Medicare beneficiaries with serious mental health disorders experienced disruptions in treatment in 2020 due to the COVID-19 pandemic, according to a new study. Photo by geralt/Pixabay
Jan. 28 (UPI) -- People on Medicare with severe mental health disorders saw disruptions in treatment services during the early stages of the COVID-19 pandemic in the United States, a study published Friday by JAMA Network Open found.
In March 2020, when the pandemic began in the United States, outpatient visits for mental health treatment services for those covered under the government-funded healthcare plan were down 20% compared to March 2019, the data showed.
In addition, prescriptions for anti-psychotic and mood stabilizer medications filled for Medicare beneficiaries with mental health disorders declined by 20% in March 2020 compared to the same month a year earlier, the researchers said.
By the second half of 2020, both of these figures rebounded, but remained about 3% below 2019 levels, according to the researchers.
These treatment lapses could have long-term health implications for this "extremely vulnerable population," study co-author Dr. Alisa B. Busch told UPI in an email.
"These are individuals with severe mental illness, most of them are poor and most are disabled," said Busch, an associate professor of psychiatry and healthcare policy at Harvard Medical School in Boston.
The pandemic has disrupted healthcare services worldwide, particularly for those with non-life-threatening illnesses, with hospitals overwhelmed by COVID-19 patients, according to the World Health Organization.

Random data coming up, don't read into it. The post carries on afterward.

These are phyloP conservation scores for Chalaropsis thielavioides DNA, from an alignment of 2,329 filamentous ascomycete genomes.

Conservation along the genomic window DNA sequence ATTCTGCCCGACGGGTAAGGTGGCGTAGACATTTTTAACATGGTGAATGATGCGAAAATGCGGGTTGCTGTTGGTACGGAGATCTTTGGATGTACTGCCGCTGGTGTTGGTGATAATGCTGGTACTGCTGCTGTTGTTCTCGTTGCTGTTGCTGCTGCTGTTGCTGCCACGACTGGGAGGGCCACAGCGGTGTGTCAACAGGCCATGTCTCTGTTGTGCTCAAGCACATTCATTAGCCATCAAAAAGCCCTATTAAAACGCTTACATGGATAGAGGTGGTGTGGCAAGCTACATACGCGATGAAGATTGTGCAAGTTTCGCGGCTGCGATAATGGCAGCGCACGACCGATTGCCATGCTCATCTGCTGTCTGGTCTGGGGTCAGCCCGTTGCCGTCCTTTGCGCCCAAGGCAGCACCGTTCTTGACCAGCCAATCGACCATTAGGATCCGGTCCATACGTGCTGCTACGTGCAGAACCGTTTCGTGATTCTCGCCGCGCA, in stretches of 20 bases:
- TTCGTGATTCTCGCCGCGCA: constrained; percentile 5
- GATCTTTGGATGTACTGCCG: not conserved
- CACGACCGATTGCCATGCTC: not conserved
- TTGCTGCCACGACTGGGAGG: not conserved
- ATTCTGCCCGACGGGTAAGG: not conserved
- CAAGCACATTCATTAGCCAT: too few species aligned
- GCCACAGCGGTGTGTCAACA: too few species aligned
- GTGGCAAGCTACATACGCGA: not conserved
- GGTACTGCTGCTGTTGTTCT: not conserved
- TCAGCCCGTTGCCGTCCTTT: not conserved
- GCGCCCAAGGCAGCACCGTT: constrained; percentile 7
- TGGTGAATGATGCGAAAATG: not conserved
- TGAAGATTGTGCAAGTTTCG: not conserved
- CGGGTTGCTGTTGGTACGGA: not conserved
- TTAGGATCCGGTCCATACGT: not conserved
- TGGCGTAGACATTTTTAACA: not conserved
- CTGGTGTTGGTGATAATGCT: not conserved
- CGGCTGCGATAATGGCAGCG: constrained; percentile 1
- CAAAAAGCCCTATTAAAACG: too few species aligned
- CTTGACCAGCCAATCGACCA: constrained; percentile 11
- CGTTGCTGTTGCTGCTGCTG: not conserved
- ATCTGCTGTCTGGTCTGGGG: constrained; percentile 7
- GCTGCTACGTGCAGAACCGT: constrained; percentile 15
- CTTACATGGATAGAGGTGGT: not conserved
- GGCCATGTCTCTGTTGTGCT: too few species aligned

About 14 million adults in the United States have been diagnosed with serious mental health disorders such as depression, bipolar disorder and schizophrenia, the National Institute of Mental Health estimates.
More than 65 million people nationally receive healthcare coverage under Medicare, which provides benefits to those age 65 years and older and those with disabilities, according to the Centers for Medicare and Medicaid Services.
Busch and her colleagues analyzed treatment usage trends for nearly 690,000 Medicare beneficiaries who received care for serious mental health disorders in 2019.
With the declines in in-person care during the COVID-19 pandemic in 2020, nearly 60% of treatment services were conducted via telemedicine, or by phone or video-calls, the researchers said.
However, Medicare beneficiaries unable to afford the technology needed to use telemedicine services were more likely to experience care disruptions, according to the researchers.
"[Care] disruptions occurred despite the robust uptake of telemedicine, [and] pretty quickly, as the pandemic started," Busch said.
"Without the rapid adoption of telemedicine, these disruptions would have been even more severe," she said.